The "Front-Page" review of this film gives the impression that it is not worth seeing "because the plot is wandering" and other unfair accusations. Instead, take a look at Roger Ebert's fine review under the External review portion of IMDb. I first purchased this film back in the days of the Laser Disc, and I know that my "ancient by today's standards" Pioneer player....and perhaps I'm in violation of copyright laws, but I am transferring all my laser discs to DVD, and I cannot possibly think of a finer film to witness the discriminatory laws that existed during the early days of WWII....even if the focus is on an Irish-American played by Dennis Quaid....and you must see the early scene in which he dances/sings to a Japanese song that he has memorized by his position as Projectionist in a Japanese-American theatre in San Francisco. And for those who might enjoy a Jarre/Barry type film score, this one is haunting and lovely. Ignore the reviewer and give this terrific film a chance, and I'll bet you'll love it.
I really loved this movie. It was informational and had a beautiful storyline. I generally don't get my knowledge from movies because they are often very inaccurate but I know this one is based on facts as I have done some research about internment camps for a class paper. I know that the story between Jack and lily is entirely made up, but all the historical events aren't. Also, I feel that movie directors and studios should make more movies with Asian characters and about Asian in America because I find it very interesting. I am not Asian, not one little bit and I am getting tired of seeing always the same kind of people on movie screens. I know that the studios have come a long way but they need to make more movies like this one, and believe that there is an audience (not obviously Asian) interested in seeing them. If you have not seen this movie, get some popcorn, unplug the phone and enjoy.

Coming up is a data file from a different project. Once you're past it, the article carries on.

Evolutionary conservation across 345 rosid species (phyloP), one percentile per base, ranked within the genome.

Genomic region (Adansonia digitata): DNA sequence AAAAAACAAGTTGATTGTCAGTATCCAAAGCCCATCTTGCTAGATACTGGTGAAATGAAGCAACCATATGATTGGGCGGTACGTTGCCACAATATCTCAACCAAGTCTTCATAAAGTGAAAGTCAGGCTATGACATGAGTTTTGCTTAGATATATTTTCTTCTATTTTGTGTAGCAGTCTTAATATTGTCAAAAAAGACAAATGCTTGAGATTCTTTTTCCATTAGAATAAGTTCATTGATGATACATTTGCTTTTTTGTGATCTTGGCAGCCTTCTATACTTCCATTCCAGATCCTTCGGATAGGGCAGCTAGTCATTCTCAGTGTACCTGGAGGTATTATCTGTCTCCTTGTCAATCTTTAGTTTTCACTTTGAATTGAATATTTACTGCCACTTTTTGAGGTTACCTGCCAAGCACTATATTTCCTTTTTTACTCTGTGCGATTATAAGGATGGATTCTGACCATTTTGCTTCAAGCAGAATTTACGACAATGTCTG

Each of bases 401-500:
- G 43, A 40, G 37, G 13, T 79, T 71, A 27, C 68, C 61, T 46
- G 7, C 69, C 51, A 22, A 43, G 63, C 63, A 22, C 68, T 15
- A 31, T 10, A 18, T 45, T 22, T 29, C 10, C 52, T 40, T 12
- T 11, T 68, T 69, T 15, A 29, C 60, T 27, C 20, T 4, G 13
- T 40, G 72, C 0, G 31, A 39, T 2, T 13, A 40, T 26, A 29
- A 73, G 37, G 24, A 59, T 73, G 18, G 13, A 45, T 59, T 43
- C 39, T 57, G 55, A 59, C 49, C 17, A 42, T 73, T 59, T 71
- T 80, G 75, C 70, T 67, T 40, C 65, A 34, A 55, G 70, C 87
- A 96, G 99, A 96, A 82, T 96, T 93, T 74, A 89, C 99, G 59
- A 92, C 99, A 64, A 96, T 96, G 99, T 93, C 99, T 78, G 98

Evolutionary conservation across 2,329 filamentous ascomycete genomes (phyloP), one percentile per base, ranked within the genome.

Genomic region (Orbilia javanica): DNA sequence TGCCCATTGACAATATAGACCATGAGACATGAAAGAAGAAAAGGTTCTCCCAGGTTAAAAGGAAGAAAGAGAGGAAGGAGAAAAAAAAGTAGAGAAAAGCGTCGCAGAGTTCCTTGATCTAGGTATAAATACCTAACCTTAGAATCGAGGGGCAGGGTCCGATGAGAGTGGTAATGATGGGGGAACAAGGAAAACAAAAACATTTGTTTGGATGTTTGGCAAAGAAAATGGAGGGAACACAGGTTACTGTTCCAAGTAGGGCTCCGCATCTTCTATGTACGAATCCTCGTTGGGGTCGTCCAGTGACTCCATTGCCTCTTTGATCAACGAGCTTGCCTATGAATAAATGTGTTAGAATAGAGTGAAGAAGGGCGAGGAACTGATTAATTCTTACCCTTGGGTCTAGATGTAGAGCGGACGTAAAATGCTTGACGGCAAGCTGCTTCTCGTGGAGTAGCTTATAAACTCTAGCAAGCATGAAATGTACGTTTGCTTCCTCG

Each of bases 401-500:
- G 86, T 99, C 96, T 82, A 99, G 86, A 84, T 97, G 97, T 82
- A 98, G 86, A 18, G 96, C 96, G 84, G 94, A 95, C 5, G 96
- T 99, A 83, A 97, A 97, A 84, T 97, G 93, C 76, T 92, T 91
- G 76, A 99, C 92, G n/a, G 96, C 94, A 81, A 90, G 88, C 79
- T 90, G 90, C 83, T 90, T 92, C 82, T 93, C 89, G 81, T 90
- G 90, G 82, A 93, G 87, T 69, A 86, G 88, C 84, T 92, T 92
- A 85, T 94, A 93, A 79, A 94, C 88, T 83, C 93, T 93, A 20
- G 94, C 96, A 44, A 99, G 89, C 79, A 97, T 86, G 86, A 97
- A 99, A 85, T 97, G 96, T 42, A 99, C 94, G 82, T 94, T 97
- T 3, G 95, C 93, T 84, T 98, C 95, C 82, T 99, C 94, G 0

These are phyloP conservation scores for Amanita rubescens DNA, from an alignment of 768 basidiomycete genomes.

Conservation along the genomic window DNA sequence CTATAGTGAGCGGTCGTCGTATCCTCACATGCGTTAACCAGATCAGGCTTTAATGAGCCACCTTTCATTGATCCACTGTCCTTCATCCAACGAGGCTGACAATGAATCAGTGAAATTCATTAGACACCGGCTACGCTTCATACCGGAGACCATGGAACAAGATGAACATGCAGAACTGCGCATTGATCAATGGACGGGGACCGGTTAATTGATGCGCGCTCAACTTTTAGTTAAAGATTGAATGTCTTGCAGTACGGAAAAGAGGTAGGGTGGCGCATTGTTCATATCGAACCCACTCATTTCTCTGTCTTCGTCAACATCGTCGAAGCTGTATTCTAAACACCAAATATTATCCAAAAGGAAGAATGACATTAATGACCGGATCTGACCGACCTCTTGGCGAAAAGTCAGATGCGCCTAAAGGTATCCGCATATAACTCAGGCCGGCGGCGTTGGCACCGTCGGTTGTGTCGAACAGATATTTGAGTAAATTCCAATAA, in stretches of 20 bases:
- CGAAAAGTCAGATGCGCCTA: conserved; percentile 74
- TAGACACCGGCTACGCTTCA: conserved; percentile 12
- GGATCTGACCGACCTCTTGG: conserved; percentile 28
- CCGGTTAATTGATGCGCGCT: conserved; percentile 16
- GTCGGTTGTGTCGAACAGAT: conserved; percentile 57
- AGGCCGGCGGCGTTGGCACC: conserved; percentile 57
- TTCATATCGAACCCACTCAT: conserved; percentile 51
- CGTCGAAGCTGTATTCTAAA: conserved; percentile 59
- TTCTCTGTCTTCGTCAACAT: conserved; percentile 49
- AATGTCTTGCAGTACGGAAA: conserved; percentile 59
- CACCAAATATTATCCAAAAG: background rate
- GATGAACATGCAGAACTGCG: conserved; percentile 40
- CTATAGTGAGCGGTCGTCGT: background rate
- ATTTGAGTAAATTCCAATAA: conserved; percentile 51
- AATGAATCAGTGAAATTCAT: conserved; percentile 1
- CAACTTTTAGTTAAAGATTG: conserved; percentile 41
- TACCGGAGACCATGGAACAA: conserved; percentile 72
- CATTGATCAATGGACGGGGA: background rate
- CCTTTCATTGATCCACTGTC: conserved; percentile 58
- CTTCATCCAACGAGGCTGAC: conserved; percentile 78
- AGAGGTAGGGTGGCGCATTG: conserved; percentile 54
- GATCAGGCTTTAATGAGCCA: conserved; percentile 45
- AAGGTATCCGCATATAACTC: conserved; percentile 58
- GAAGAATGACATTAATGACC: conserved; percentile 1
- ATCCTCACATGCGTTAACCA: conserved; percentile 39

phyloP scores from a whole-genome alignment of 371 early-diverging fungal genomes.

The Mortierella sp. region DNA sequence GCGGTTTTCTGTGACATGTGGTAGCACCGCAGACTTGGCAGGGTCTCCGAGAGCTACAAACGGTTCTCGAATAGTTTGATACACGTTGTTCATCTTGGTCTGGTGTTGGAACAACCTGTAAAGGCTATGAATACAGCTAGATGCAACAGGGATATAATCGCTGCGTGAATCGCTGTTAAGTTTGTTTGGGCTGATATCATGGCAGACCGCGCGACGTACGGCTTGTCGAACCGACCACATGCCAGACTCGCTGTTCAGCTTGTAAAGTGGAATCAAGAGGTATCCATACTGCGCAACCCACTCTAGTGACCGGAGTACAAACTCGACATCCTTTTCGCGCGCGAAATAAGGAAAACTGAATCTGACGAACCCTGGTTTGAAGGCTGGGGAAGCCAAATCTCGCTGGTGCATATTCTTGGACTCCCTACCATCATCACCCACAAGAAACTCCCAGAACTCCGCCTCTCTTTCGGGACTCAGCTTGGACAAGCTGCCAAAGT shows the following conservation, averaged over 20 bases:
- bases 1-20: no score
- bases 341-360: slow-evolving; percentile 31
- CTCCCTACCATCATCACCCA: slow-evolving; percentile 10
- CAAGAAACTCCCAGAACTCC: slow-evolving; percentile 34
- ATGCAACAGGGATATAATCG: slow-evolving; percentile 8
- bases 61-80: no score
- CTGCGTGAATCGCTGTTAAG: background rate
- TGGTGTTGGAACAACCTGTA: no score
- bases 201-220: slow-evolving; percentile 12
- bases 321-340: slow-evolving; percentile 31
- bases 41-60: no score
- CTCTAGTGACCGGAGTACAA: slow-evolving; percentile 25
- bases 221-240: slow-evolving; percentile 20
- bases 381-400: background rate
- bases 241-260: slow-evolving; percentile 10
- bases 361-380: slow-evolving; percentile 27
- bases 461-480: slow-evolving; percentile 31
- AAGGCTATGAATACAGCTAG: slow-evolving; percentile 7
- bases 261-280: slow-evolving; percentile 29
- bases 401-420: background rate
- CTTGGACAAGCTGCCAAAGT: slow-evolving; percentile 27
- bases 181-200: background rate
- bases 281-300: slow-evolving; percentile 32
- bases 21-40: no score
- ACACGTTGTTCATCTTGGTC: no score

This movie has faults--don't they all. Have found it very helpful in teaching a variety of concepts to sophomore and junior English students. The scenes showing Lily and her family forced out of their homes by Americans, marching to the train station in total silence except for their haunting, now-forbidden Japanese music are always received with great concentration and silence by my classes--a high tribute to Mr. Parker's ability to let a picture speak for itself. Come to the Paradise offers a refreshingly different viewpoint of a critical point in American history for those of us who prefer a little something to chew on besides popcorn at the movies.
During WWII, Japanese Americans are stripped of their property and sent to prison camps in California. Also seemingly taken away is the family life of an American man and his Japanese soulmate.
This is powerful material and COME SEE THE PARADISE does well as a first attempt. Surely, sooner or later more talented directors will revisit this bit of history and hit a home run.
Few movie fans know that STAR TREK's George Takei (Mr. Sulu) lived with his family in these California concentration camps during WWII. Both his father and grandmother died in them.
As ROOTS showed us the reality of slavery in America, as GERONIMO taught us that the taking of the West was an ugly affair devoid of justice, as the DEAR HUNTER told us that the troubles of Vietnam were deeper than reported on the evening news; COME SEE THE PARADISE gives us an imperfect glimps of some of our darkest mistakes of WWII.
*** This review may contain spoilers ***
"Come see the Paradise" is an amazing film in essence this film does what
Michael Moore and "Fahrenheit 911" do remind us of an ugly of American
history commited by several
abusive bureaucractic leaders imposing their form of corrupted civil
governments and laws.
The film takes place during WWII and like "Snow Falling on Cedars" (another great story about the anti-Japanse movement during this time) is about an American, who falls in love with a Japanese women. The two fall in love regardless of their race backgrounds.
The girls fathers does not like the White Man, but eventually the family accepts him as partof the family, and this LOVE IS TESTED during the war.
Dennis Quaid stars as Jack McGurn a liberal Irish activist who is trying to believe form a union, now forming a Union back then was like being a Communist in this warp view of America. It was pure nonsense and people like disgraced military men like MacArthur and other abusive military leaders wanted to quite down people who spoke out against governemnt corruption. This of course has been the case across history , even movie directors like the late great Elia Kaza have been targeted. Back to the movie: